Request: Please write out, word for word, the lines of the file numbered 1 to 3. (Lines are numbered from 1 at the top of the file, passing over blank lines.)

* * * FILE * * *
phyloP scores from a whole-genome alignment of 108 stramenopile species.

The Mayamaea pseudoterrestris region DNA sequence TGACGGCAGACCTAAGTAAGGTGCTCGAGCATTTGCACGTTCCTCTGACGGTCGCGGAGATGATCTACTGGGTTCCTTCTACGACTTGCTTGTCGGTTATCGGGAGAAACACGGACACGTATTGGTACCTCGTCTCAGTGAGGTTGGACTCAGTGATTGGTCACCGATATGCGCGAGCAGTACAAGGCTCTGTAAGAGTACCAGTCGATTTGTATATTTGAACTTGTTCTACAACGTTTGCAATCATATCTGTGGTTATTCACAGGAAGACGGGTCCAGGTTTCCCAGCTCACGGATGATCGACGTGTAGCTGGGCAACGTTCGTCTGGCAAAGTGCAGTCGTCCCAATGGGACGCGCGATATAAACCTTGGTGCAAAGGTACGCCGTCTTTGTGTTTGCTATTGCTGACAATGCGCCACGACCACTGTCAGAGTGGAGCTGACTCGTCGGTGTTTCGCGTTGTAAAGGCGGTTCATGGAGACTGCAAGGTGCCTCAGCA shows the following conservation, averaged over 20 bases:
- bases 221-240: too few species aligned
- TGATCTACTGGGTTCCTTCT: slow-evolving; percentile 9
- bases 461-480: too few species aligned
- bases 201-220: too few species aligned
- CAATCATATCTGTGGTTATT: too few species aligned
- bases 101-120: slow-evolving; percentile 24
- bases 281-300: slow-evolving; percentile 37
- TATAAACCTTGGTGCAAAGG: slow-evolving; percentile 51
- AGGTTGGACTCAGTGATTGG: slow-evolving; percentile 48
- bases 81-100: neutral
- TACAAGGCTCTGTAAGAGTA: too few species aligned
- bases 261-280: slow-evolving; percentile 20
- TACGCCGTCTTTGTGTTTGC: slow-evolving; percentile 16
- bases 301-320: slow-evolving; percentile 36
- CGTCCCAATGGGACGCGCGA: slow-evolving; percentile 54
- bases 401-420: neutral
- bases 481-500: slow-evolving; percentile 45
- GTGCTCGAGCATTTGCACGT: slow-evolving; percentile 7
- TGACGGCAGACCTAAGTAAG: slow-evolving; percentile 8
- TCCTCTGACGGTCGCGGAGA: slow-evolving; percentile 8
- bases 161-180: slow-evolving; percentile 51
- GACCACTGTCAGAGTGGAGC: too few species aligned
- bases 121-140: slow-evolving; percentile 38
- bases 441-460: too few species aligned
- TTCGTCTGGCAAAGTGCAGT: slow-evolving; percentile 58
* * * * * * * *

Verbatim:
phyloP scores from a whole-genome alignment of 108 stramenopile species.

The Mayamaea pseudoterrestris region DNA sequence TGACGGCAGACCTAAGTAAGGTGCTCGAGCATTTGCACGTTCCTCTGACGGTCGCGGAGATGATCTACTGGGTTCCTTCTACGACTTGCTTGTCGGTTATCGGGAGAAACACGGACACGTATTGGTACCTCGTCTCAGTGAGGTTGGACTCAGTGATTGGTCACCGATATGCGCGAGCAGTACAAGGCTCTGTAAGAGTACCAGTCGATTTGTATATTTGAACTTGTTCTACAACGTTTGCAATCATATCTGTGGTTATTCACAGGAAGACGGGTCCAGGTTTCCCAGCTCACGGATGATCGACGTGTAGCTGGGCAACGTTCGTCTGGCAAAGTGCAGTCGTCCCAATGGGACGCGCGATATAAACCTTGGTGCAAAGGTACGCCGTCTTTGTGTTTGCTATTGCTGACAATGCGCCACGACCACTGTCAGAGTGGAGCTGACTCGTCGGTGTTTCGCGTTGTAAAGGCGGTTCATGGAGACTGCAAGGTGCCTCAGCA shows the following conservation, averaged over 20 bases:
- bases 221-240: too few species aligned